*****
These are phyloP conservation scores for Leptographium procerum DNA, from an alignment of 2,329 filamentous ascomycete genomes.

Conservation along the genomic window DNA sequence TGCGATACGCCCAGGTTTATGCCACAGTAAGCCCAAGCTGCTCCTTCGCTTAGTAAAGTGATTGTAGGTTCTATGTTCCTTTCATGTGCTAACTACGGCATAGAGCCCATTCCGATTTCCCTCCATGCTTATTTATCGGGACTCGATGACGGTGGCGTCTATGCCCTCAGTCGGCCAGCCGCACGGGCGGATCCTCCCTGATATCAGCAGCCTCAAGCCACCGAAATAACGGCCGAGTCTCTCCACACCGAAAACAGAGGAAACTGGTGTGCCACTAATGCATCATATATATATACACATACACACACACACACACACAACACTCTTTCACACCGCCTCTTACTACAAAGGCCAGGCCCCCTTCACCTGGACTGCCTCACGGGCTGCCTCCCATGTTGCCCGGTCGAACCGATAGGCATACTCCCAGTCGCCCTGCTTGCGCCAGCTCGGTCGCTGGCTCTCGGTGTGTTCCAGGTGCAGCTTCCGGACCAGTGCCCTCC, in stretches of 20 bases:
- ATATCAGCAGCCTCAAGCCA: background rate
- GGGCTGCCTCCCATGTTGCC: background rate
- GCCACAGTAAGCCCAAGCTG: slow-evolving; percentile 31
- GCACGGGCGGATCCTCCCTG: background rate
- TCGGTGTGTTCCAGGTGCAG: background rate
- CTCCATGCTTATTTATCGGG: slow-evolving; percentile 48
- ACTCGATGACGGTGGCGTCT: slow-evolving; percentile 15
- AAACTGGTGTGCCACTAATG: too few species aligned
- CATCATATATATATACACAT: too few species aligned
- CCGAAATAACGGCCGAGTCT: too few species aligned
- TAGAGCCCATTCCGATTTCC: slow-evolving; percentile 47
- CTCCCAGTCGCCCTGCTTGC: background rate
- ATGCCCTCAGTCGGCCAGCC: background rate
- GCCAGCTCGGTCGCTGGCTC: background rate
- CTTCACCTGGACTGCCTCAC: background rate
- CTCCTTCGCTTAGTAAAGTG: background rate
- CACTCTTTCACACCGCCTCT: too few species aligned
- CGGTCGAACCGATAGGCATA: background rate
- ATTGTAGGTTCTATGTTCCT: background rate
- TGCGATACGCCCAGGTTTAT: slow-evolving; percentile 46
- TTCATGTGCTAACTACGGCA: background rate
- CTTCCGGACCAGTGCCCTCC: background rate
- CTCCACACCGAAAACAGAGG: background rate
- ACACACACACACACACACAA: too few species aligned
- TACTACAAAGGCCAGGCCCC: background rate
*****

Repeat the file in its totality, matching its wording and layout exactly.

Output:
These are phyloP conservation scores for Leptographium procerum DNA, from an alignment of 2,329 filamentous ascomycete genomes.

Conservation along the genomic window DNA sequence TGCGATACGCCCAGGTTTATGCCACAGTAAGCCCAAGCTGCTCCTTCGCTTAGTAAAGTGATTGTAGGTTCTATGTTCCTTTCATGTGCTAACTACGGCATAGAGCCCATTCCGATTTCCCTCCATGCTTATTTATCGGGACTCGATGACGGTGGCGTCTATGCCCTCAGTCGGCCAGCCGCACGGGCGGATCCTCCCTGATATCAGCAGCCTCAAGCCACCGAAATAACGGCCGAGTCTCTCCACACCGAAAACAGAGGAAACTGGTGTGCCACTAATGCATCATATATATATACACATACACACACACACACACACAACACTCTTTCACACCGCCTCTTACTACAAAGGCCAGGCCCCCTTCACCTGGACTGCCTCACGGGCTGCCTCCCATGTTGCCCGGTCGAACCGATAGGCATACTCCCAGTCGCCCTGCTTGCGCCAGCTCGGTCGCTGGCTCTCGGTGTGTTCCAGGTGCAGCTTCCGGACCAGTGCCCTCC, in stretches of 20 bases:
- ATATCAGCAGCCTCAAGCCA: background rate
- GGGCTGCCTCCCATGTTGCC: background rate
- GCCACAGTAAGCCCAAGCTG: slow-evolving; percentile 31
- GCACGGGCGGATCCTCCCTG: background rate
- TCGGTGTGTTCCAGGTGCAG: background rate
- CTCCATGCTTATTTATCGGG: slow-evolving; percentile 48
- ACTCGATGACGGTGGCGTCT: slow-evolving; percentile 15
- AAACTGGTGTGCCACTAATG: too few species aligned
- CATCATATATATATACACAT: too few species aligned
- CCGAAATAACGGCCGAGTCT: too few species aligned
- TAGAGCCCATTCCGATTTCC: slow-evolving; percentile 47
- CTCCCAGTCGCCCTGCTTGC: background rate
- ATGCCCTCAGTCGGCCAGCC: background rate
- GCCAGCTCGGTCGCTGGCTC: background rate
- CTTCACCTGGACTGCCTCAC: background rate
- CTCCTTCGCTTAGTAAAGTG: background rate
- CACTCTTTCACACCGCCTCT: too few species aligned
- CGGTCGAACCGATAGGCATA: background rate
- ATTGTAGGTTCTATGTTCCT: background rate
- TGCGATACGCCCAGGTTTAT: slow-evolving; percentile 46
- TTCATGTGCTAACTACGGCA: background rate
- CTTCCGGACCAGTGCCCTCC: background rate
- CTCCACACCGAAAACAGAGG: background rate
- ACACACACACACACACACAA: too few species aligned
- TACTACAAAGGCCAGGCCCC: background rate